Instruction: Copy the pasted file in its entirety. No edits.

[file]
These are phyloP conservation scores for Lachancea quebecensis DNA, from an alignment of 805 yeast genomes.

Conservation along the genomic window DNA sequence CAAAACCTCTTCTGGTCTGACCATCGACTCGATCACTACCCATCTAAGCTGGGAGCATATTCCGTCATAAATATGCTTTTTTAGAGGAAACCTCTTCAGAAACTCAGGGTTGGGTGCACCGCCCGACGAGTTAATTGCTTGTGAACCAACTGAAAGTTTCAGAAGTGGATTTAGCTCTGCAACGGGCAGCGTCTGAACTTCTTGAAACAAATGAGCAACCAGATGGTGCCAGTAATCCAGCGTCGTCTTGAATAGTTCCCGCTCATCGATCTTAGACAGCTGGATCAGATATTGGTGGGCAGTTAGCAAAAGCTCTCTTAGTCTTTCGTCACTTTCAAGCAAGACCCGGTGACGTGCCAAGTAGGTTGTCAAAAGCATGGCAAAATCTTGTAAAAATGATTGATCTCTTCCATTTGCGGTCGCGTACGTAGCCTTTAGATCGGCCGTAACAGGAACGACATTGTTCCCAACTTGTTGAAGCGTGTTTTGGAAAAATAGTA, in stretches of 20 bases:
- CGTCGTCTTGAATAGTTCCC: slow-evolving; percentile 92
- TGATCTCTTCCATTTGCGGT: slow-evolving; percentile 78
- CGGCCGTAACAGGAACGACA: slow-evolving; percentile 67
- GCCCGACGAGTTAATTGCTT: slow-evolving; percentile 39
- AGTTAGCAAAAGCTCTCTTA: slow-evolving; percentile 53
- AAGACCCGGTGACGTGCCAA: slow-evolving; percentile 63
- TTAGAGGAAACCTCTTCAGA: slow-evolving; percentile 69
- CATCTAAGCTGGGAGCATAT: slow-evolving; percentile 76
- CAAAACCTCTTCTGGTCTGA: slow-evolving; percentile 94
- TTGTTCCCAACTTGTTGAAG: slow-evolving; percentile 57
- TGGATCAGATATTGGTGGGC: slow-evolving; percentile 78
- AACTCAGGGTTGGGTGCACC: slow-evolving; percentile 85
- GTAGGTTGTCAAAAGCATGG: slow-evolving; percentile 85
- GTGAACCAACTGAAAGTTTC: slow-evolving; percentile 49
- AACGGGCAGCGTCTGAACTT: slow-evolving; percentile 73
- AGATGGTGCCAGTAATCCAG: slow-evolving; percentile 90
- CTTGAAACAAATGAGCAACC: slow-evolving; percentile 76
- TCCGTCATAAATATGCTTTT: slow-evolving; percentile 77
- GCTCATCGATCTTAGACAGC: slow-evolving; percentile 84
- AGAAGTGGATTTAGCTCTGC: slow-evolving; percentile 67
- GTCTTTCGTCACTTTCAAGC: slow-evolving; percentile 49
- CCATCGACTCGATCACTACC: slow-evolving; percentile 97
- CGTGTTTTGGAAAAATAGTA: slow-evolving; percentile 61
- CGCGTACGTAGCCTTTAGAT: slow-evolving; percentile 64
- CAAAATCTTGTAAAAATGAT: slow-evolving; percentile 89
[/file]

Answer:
These are phyloP conservation scores for Lachancea quebecensis DNA, from an alignment of 805 yeast genomes.

Conservation along the genomic window DNA sequence CAAAACCTCTTCTGGTCTGACCATCGACTCGATCACTACCCATCTAAGCTGGGAGCATATTCCGTCATAAATATGCTTTTTTAGAGGAAACCTCTTCAGAAACTCAGGGTTGGGTGCACCGCCCGACGAGTTAATTGCTTGTGAACCAACTGAAAGTTTCAGAAGTGGATTTAGCTCTGCAACGGGCAGCGTCTGAACTTCTTGAAACAAATGAGCAACCAGATGGTGCCAGTAATCCAGCGTCGTCTTGAATAGTTCCCGCTCATCGATCTTAGACAGCTGGATCAGATATTGGTGGGCAGTTAGCAAAAGCTCTCTTAGTCTTTCGTCACTTTCAAGCAAGACCCGGTGACGTGCCAAGTAGGTTGTCAAAAGCATGGCAAAATCTTGTAAAAATGATTGATCTCTTCCATTTGCGGTCGCGTACGTAGCCTTTAGATCGGCCGTAACAGGAACGACATTGTTCCCAACTTGTTGAAGCGTGTTTTGGAAAAATAGTA, in stretches of 20 bases:
- CGTCGTCTTGAATAGTTCCC: slow-evolving; percentile 92
- TGATCTCTTCCATTTGCGGT: slow-evolving; percentile 78
- CGGCCGTAACAGGAACGACA: slow-evolving; percentile 67
- GCCCGACGAGTTAATTGCTT: slow-evolving; percentile 39
- AGTTAGCAAAAGCTCTCTTA: slow-evolving; percentile 53
- AAGACCCGGTGACGTGCCAA: slow-evolving; percentile 63
- TTAGAGGAAACCTCTTCAGA: slow-evolving; percentile 69
- CATCTAAGCTGGGAGCATAT: slow-evolving; percentile 76
- CAAAACCTCTTCTGGTCTGA: slow-evolving; percentile 94
- TTGTTCCCAACTTGTTGAAG: slow-evolving; percentile 57
- TGGATCAGATATTGGTGGGC: slow-evolving; percentile 78
- AACTCAGGGTTGGGTGCACC: slow-evolving; percentile 85
- GTAGGTTGTCAAAAGCATGG: slow-evolving; percentile 85
- GTGAACCAACTGAAAGTTTC: slow-evolving; percentile 49
- AACGGGCAGCGTCTGAACTT: slow-evolving; percentile 73
- AGATGGTGCCAGTAATCCAG: slow-evolving; percentile 90
- CTTGAAACAAATGAGCAACC: slow-evolving; percentile 76
- TCCGTCATAAATATGCTTTT: slow-evolving; percentile 77
- GCTCATCGATCTTAGACAGC: slow-evolving; percentile 84
- AGAAGTGGATTTAGCTCTGC: slow-evolving; percentile 67
- GTCTTTCGTCACTTTCAAGC: slow-evolving; percentile 49
- CCATCGACTCGATCACTACC: slow-evolving; percentile 97
- CGTGTTTTGGAAAAATAGTA: slow-evolving; percentile 61
- CGCGTACGTAGCCTTTAGAT: slow-evolving; percentile 64
- CAAAATCTTGTAAAAATGAT: slow-evolving; percentile 89